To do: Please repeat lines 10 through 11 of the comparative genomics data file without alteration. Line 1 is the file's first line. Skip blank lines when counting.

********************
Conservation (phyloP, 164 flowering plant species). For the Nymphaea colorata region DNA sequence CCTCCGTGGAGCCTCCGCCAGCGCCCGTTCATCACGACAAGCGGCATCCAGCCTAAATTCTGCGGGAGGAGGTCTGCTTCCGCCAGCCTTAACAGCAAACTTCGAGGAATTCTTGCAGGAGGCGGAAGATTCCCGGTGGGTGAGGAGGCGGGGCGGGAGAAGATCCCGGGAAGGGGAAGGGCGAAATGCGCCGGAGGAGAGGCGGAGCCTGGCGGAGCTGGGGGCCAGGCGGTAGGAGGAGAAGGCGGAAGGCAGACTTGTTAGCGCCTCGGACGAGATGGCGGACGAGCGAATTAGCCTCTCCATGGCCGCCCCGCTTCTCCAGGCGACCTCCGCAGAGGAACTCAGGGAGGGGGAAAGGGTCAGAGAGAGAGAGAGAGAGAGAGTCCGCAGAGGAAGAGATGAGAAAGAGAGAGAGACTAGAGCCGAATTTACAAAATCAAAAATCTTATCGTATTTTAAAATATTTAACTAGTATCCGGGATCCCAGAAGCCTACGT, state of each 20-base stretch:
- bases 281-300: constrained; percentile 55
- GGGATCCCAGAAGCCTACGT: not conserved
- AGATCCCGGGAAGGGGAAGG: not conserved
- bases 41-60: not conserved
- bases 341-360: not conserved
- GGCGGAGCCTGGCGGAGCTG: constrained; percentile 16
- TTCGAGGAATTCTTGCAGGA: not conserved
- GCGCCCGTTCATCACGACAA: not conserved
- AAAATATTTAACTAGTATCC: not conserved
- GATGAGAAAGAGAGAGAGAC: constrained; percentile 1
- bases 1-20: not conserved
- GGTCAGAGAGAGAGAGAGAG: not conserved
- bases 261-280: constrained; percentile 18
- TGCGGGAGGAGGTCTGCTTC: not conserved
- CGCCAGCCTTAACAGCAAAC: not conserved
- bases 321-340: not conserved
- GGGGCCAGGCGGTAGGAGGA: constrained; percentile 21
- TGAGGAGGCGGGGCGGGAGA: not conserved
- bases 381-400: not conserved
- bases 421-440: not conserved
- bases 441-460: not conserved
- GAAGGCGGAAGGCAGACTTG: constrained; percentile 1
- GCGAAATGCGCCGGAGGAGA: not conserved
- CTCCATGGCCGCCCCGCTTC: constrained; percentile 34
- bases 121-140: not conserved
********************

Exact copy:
- AAAATATTTAACTAGTATCC: not conserved
- GATGAGAAAGAGAGAGAGAC: constrained; percentile 1